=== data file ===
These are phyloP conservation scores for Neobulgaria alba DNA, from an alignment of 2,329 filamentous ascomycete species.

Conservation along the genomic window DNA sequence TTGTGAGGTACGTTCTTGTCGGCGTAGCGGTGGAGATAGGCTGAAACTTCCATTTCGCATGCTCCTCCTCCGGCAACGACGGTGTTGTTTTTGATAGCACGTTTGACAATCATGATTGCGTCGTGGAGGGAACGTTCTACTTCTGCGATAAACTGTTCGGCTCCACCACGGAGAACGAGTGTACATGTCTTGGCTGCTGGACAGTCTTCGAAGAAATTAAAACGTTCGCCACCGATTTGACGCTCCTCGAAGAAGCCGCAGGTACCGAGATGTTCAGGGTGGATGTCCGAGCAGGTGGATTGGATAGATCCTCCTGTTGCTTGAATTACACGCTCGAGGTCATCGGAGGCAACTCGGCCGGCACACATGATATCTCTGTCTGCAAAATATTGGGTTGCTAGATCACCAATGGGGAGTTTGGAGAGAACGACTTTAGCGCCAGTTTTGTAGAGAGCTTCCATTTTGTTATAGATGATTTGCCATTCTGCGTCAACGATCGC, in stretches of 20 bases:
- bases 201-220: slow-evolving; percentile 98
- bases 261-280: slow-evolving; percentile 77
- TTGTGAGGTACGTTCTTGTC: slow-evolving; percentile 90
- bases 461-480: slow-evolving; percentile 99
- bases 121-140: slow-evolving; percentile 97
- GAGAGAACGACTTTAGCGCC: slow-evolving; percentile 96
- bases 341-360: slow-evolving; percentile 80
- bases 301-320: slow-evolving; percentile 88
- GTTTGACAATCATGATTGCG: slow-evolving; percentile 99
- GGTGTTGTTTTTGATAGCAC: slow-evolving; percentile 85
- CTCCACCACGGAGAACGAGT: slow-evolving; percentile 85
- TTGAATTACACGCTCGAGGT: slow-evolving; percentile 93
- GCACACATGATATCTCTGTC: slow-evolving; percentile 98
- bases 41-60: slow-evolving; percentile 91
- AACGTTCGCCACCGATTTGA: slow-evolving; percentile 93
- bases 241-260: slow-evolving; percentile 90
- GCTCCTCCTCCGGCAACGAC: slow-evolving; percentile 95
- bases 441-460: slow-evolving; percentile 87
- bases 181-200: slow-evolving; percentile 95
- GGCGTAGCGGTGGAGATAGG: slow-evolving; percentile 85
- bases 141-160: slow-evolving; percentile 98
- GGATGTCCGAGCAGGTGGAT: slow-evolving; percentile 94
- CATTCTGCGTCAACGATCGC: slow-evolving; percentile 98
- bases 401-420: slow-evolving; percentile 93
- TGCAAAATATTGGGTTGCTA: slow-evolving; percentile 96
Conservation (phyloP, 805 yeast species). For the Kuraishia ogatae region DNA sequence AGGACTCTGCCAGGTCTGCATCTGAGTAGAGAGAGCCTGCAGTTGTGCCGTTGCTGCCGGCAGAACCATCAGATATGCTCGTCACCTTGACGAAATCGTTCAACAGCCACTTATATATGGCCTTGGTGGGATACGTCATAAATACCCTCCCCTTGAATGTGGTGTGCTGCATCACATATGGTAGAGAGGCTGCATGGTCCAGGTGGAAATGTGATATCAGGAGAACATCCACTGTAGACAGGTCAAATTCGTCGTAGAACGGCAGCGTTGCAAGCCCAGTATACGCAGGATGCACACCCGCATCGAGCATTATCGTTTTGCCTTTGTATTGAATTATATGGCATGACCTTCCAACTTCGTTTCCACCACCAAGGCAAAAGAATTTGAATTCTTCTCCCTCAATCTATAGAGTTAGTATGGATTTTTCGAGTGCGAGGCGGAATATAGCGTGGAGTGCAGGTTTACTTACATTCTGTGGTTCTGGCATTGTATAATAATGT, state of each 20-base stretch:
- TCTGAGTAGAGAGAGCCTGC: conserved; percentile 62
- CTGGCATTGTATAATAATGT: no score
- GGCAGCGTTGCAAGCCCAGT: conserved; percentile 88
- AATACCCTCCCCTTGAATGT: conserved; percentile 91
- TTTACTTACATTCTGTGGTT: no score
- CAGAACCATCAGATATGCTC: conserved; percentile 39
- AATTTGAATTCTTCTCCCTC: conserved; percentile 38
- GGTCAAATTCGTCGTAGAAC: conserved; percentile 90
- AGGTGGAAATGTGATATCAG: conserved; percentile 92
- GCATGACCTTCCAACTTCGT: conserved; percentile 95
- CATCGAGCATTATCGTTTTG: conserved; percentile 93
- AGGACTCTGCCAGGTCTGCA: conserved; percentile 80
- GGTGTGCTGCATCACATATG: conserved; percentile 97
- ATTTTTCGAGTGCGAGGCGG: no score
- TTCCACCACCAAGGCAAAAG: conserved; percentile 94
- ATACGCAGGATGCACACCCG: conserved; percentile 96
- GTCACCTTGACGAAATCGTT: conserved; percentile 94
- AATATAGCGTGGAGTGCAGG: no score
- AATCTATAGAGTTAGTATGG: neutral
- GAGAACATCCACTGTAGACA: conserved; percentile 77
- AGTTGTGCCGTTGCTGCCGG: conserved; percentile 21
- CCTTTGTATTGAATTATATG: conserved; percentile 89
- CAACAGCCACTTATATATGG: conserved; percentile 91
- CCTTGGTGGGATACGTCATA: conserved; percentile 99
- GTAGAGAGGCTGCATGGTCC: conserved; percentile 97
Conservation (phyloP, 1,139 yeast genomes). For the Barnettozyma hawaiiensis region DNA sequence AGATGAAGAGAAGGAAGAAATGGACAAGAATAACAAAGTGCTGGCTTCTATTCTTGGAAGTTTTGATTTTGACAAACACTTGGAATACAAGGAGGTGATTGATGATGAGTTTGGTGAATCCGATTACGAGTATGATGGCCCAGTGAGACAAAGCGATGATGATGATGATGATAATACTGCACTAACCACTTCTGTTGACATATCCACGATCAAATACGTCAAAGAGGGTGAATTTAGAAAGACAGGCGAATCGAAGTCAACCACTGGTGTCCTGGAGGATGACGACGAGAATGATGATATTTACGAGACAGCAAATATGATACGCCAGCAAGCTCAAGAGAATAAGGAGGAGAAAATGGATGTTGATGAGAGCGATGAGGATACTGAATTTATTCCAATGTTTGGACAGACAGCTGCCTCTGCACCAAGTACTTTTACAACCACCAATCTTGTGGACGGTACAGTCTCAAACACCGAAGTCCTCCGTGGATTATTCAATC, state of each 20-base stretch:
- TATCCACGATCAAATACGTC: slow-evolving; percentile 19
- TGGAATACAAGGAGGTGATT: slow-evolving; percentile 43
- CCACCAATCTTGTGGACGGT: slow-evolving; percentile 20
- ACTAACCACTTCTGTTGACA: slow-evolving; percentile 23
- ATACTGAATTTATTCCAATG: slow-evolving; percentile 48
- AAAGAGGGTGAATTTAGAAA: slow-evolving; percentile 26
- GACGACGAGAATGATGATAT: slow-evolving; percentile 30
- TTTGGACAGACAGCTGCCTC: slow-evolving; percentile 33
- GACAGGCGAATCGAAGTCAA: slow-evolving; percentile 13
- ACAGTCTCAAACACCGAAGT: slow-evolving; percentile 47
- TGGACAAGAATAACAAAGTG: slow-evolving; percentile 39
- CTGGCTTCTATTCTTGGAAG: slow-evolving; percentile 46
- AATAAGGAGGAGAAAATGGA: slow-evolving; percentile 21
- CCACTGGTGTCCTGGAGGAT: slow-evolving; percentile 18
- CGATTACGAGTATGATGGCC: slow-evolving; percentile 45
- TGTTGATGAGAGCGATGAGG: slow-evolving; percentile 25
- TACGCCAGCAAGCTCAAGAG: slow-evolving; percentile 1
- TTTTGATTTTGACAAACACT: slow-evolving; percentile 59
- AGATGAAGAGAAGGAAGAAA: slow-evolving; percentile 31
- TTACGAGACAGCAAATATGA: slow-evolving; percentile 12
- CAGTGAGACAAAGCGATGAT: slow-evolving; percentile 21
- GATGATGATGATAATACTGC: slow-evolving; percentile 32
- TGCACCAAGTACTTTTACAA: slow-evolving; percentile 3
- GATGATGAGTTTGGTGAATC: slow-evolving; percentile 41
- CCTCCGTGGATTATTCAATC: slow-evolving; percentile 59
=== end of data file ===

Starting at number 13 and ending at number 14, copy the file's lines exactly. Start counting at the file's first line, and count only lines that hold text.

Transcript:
- CTCCACCACGGAGAACGAGT: slow-evolving; percentile 85
- TTGAATTACACGCTCGAGGT: slow-evolving; percentile 93